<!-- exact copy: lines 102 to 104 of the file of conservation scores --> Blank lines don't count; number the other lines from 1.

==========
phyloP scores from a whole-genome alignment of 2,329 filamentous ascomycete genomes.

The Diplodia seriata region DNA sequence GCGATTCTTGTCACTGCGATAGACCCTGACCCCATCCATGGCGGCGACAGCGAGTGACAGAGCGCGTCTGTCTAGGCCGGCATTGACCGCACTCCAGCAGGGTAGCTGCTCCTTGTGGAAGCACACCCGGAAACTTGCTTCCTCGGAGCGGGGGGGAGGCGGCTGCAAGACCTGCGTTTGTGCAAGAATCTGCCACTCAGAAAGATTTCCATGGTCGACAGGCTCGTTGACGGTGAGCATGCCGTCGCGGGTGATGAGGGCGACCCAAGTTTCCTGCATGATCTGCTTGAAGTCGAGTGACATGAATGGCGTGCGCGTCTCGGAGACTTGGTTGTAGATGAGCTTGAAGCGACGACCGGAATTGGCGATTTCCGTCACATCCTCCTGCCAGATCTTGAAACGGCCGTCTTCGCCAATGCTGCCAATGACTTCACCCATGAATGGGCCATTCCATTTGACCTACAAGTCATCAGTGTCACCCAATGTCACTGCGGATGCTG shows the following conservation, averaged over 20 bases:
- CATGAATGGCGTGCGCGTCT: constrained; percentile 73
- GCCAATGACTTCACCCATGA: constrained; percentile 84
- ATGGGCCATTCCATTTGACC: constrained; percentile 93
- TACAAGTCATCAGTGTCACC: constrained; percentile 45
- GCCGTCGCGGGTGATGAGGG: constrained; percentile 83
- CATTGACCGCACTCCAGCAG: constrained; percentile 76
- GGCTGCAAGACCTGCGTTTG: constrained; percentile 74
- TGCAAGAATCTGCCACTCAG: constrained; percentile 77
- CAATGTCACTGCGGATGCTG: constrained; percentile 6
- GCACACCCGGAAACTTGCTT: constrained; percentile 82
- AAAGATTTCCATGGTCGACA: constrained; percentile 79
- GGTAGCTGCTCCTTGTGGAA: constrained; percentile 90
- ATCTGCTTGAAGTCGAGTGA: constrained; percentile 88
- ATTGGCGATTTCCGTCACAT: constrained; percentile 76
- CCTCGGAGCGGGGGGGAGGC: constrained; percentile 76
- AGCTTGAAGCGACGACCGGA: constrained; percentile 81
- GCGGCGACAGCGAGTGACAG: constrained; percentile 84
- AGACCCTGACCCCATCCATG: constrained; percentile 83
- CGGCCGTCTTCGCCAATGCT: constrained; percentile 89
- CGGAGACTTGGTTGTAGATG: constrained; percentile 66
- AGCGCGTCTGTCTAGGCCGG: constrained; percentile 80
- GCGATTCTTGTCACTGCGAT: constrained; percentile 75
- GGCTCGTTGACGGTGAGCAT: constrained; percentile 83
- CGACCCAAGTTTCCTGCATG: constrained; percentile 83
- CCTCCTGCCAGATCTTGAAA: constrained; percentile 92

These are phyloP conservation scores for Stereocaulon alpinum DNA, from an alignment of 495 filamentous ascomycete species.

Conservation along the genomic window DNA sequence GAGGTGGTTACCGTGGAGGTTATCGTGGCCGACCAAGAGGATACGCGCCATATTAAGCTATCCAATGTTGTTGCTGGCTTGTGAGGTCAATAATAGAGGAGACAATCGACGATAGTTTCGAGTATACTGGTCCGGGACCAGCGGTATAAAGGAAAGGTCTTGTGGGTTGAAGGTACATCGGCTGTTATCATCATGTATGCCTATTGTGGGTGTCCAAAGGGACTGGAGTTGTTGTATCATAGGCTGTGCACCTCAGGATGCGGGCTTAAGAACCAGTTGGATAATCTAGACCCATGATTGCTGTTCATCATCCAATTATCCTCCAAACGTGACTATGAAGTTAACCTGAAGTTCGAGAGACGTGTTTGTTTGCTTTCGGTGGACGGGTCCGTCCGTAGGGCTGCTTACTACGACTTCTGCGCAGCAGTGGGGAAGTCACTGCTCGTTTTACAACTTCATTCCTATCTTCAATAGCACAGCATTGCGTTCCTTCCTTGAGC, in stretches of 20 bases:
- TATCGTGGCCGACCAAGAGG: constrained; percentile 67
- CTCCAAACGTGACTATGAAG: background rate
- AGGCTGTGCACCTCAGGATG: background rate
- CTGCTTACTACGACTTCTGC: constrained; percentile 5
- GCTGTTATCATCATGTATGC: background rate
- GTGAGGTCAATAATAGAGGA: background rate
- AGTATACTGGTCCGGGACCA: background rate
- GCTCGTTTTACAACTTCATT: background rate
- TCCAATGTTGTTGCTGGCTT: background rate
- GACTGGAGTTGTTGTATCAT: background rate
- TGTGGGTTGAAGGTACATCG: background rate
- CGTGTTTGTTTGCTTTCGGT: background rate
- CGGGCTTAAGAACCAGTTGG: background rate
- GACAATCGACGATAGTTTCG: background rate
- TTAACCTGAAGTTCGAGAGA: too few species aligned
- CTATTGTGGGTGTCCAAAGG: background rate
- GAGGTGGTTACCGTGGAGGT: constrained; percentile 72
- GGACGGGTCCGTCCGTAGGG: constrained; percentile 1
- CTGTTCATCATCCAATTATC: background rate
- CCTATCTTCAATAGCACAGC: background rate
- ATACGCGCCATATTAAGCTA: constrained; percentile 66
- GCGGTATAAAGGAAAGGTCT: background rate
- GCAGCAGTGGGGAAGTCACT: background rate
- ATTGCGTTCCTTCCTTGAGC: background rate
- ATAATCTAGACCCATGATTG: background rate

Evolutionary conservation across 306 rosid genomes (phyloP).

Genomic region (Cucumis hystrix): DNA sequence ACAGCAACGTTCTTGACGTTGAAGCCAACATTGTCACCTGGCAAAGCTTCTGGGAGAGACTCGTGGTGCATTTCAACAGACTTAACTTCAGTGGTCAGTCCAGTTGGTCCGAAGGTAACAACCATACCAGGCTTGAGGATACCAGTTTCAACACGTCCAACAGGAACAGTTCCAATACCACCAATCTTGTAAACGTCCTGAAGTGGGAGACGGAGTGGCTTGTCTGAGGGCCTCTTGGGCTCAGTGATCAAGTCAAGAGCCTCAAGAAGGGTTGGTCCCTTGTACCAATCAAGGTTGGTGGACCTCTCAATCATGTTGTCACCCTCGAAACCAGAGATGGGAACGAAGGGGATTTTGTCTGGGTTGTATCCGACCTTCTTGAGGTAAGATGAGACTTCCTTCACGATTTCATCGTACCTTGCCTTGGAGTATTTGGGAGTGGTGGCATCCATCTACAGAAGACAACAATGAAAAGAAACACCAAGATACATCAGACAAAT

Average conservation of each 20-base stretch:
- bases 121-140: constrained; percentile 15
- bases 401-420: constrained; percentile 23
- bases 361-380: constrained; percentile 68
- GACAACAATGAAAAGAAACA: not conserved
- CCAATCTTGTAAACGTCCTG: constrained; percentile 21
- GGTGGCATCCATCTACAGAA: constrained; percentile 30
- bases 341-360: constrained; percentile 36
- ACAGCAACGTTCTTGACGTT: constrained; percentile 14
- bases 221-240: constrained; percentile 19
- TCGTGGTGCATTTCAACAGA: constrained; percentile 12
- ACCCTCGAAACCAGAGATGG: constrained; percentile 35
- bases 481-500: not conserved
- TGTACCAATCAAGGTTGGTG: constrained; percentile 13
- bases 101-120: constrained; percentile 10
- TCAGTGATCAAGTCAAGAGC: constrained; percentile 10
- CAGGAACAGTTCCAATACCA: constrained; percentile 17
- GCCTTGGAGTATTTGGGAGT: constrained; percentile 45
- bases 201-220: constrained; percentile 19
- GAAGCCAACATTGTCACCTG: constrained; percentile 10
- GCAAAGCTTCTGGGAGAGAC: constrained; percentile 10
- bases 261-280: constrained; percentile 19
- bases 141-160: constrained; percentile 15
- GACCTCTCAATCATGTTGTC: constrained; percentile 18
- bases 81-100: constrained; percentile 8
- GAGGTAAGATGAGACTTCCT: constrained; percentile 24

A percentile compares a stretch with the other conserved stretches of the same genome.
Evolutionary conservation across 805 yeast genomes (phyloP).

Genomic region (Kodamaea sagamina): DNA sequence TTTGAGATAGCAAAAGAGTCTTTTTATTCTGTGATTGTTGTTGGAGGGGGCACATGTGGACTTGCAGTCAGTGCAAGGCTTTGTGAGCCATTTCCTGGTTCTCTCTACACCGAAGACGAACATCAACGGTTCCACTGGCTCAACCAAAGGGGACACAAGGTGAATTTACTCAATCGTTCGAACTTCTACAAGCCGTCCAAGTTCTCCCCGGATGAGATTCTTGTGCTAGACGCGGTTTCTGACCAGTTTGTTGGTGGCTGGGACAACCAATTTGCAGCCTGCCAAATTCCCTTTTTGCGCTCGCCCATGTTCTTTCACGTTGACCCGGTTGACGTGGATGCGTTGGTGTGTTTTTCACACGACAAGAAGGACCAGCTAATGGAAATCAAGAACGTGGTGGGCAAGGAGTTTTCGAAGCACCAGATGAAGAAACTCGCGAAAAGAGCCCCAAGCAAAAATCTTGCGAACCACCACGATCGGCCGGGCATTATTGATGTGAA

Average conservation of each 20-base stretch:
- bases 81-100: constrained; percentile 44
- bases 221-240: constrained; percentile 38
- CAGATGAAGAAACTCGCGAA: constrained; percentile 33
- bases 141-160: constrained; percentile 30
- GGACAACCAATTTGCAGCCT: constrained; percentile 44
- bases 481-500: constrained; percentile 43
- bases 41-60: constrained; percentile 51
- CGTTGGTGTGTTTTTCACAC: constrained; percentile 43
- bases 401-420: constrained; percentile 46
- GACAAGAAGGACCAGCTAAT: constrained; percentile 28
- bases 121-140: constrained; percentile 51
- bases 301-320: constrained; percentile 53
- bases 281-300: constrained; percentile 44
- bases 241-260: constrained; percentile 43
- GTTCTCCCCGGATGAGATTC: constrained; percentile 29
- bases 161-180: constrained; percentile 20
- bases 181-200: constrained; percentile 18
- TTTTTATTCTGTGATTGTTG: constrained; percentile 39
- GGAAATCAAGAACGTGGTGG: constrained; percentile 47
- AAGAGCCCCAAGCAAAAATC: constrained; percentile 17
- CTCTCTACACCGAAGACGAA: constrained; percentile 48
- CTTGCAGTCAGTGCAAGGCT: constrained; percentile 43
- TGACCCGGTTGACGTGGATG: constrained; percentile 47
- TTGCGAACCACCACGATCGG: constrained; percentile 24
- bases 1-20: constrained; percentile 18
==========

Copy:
- bases 161-180: constrained; percentile 20
- bases 181-200: constrained; percentile 18
- TTTTTATTCTGTGATTGTTG: constrained; percentile 39